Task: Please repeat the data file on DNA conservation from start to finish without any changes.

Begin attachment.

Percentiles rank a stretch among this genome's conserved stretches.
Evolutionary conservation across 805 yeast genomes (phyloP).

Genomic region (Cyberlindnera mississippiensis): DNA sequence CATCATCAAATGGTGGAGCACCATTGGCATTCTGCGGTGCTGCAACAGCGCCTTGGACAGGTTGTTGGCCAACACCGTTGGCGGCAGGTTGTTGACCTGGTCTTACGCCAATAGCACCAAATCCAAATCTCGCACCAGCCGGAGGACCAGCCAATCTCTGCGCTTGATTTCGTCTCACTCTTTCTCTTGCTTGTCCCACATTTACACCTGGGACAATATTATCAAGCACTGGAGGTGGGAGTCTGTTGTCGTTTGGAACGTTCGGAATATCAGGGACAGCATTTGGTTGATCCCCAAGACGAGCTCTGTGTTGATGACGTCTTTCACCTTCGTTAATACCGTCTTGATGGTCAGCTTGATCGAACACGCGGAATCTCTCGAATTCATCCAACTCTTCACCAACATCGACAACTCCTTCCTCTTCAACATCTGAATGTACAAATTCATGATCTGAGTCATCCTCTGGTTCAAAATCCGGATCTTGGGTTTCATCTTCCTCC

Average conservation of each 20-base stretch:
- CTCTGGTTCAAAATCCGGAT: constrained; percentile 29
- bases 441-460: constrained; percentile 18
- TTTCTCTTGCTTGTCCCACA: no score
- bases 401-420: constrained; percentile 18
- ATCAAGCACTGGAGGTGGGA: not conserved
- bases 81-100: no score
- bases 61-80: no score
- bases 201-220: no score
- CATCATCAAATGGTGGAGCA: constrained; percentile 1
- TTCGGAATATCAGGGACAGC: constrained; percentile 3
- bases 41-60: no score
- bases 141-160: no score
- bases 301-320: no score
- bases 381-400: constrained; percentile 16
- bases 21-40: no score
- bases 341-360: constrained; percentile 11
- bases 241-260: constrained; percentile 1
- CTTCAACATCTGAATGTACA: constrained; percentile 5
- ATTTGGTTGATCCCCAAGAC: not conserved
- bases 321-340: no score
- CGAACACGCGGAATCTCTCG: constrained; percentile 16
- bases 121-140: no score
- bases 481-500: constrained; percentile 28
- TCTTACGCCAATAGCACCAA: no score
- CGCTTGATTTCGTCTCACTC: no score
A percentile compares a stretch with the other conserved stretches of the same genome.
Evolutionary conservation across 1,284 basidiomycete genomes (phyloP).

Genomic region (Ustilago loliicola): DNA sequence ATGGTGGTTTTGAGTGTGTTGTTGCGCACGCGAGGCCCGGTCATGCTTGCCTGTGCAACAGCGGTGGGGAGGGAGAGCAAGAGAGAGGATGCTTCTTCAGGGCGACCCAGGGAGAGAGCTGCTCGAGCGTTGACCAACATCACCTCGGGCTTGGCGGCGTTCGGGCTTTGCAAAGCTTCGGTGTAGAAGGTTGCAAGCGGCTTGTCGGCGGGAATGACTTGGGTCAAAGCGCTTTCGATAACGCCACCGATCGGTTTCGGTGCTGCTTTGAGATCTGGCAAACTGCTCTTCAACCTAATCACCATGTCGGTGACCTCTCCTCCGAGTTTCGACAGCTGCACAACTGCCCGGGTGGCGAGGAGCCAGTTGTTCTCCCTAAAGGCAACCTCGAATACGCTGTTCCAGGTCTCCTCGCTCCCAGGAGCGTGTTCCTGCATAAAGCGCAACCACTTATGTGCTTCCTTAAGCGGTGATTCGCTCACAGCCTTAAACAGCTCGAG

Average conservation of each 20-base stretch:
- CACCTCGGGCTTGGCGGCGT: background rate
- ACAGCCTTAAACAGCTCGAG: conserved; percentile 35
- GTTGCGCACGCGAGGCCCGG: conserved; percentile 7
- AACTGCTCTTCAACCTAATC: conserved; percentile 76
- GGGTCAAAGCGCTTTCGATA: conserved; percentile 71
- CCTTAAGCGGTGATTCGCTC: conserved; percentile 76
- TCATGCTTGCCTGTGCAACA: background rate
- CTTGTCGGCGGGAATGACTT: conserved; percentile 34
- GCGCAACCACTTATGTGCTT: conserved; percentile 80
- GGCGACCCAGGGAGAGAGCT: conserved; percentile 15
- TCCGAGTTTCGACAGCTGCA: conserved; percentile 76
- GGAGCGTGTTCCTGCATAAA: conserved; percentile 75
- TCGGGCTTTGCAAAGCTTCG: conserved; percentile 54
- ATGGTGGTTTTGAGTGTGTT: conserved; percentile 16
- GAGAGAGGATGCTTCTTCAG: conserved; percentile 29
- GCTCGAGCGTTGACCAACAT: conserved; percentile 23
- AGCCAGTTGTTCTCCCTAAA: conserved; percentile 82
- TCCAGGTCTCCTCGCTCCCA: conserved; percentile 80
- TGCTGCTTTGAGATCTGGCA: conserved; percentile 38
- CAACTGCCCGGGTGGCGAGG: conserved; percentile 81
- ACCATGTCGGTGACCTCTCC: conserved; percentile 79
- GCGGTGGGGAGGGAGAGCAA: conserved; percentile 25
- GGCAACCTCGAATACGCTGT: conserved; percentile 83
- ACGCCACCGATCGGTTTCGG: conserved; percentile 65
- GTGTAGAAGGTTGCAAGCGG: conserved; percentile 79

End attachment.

Percentiles rank a stretch among this genome's conserved stretches.
Evolutionary conservation across 805 yeast genomes (phyloP).

Genomic region (Cyberlindnera mississippiensis): DNA sequence CATCATCAAATGGTGGAGCACCATTGGCATTCTGCGGTGCTGCAACAGCGCCTTGGACAGGTTGTTGGCCAACACCGTTGGCGGCAGGTTGTTGACCTGGTCTTACGCCAATAGCACCAAATCCAAATCTCGCACCAGCCGGAGGACCAGCCAATCTCTGCGCTTGATTTCGTCTCACTCTTTCTCTTGCTTGTCCCACATTTACACCTGGGACAATATTATCAAGCACTGGAGGTGGGAGTCTGTTGTCGTTTGGAACGTTCGGAATATCAGGGACAGCATTTGGTTGATCCCCAAGACGAGCTCTGTGTTGATGACGTCTTTCACCTTCGTTAATACCGTCTTGATGGTCAGCTTGATCGAACACGCGGAATCTCTCGAATTCATCCAACTCTTCACCAACATCGACAACTCCTTCCTCTTCAACATCTGAATGTACAAATTCATGATCTGAGTCATCCTCTGGTTCAAAATCCGGATCTTGGGTTTCATCTTCCTCC

Average conservation of each 20-base stretch:
- CTCTGGTTCAAAATCCGGAT: constrained; percentile 29
- bases 441-460: constrained; percentile 18
- TTTCTCTTGCTTGTCCCACA: no score
- bases 401-420: constrained; percentile 18
- ATCAAGCACTGGAGGTGGGA: not conserved
- bases 81-100: no score
- bases 61-80: no score
- bases 201-220: no score
- CATCATCAAATGGTGGAGCA: constrained; percentile 1
- TTCGGAATATCAGGGACAGC: constrained; percentile 3
- bases 41-60: no score
- bases 141-160: no score
- bases 301-320: no score
- bases 381-400: constrained; percentile 16
- bases 21-40: no score
- bases 341-360: constrained; percentile 11
- bases 241-260: constrained; percentile 1
- CTTCAACATCTGAATGTACA: constrained; percentile 5
- ATTTGGTTGATCCCCAAGAC: not conserved
- bases 321-340: no score
- CGAACACGCGGAATCTCTCG: constrained; percentile 16
- bases 121-140: no score
- bases 481-500: constrained; percentile 28
- TCTTACGCCAATAGCACCAA: no score
- CGCTTGATTTCGTCTCACTC: no score
A percentile compares a stretch with the other conserved stretches of the same genome.
Evolutionary conservation across 1,284 basidiomycete genomes (phyloP).

Genomic region (Ustilago loliicola): DNA sequence ATGGTGGTTTTGAGTGTGTTGTTGCGCACGCGAGGCCCGGTCATGCTTGCCTGTGCAACAGCGGTGGGGAGGGAGAGCAAGAGAGAGGATGCTTCTTCAGGGCGACCCAGGGAGAGAGCTGCTCGAGCGTTGACCAACATCACCTCGGGCTTGGCGGCGTTCGGGCTTTGCAAAGCTTCGGTGTAGAAGGTTGCAAGCGGCTTGTCGGCGGGAATGACTTGGGTCAAAGCGCTTTCGATAACGCCACCGATCGGTTTCGGTGCTGCTTTGAGATCTGGCAAACTGCTCTTCAACCTAATCACCATGTCGGTGACCTCTCCTCCGAGTTTCGACAGCTGCACAACTGCCCGGGTGGCGAGGAGCCAGTTGTTCTCCCTAAAGGCAACCTCGAATACGCTGTTCCAGGTCTCCTCGCTCCCAGGAGCGTGTTCCTGCATAAAGCGCAACCACTTATGTGCTTCCTTAAGCGGTGATTCGCTCACAGCCTTAAACAGCTCGAG

Average conservation of each 20-base stretch:
- CACCTCGGGCTTGGCGGCGT: background rate
- ACAGCCTTAAACAGCTCGAG: conserved; percentile 35
- GTTGCGCACGCGAGGCCCGG: conserved; percentile 7
- AACTGCTCTTCAACCTAATC: conserved; percentile 76
- GGGTCAAAGCGCTTTCGATA: conserved; percentile 71
- CCTTAAGCGGTGATTCGCTC: conserved; percentile 76
- TCATGCTTGCCTGTGCAACA: background rate
- CTTGTCGGCGGGAATGACTT: conserved; percentile 34
- GCGCAACCACTTATGTGCTT: conserved; percentile 80
- GGCGACCCAGGGAGAGAGCT: conserved; percentile 15
- TCCGAGTTTCGACAGCTGCA: conserved; percentile 76
- GGAGCGTGTTCCTGCATAAA: conserved; percentile 75
- TCGGGCTTTGCAAAGCTTCG: conserved; percentile 54
- ATGGTGGTTTTGAGTGTGTT: conserved; percentile 16
- GAGAGAGGATGCTTCTTCAG: conserved; percentile 29
- GCTCGAGCGTTGACCAACAT: conserved; percentile 23
- AGCCAGTTGTTCTCCCTAAA: conserved; percentile 82
- TCCAGGTCTCCTCGCTCCCA: conserved; percentile 80
- TGCTGCTTTGAGATCTGGCA: conserved; percentile 38
- CAACTGCCCGGGTGGCGAGG: conserved; percentile 81
- ACCATGTCGGTGACCTCTCC: conserved; percentile 79
- GCGGTGGGGAGGGAGAGCAA: conserved; percentile 25
- GGCAACCTCGAATACGCTGT: conserved; percentile 83
- ACGCCACCGATCGGTTTCGG: conserved; percentile 65
- GTGTAGAAGGTTGCAAGCGG: conserved; percentile 79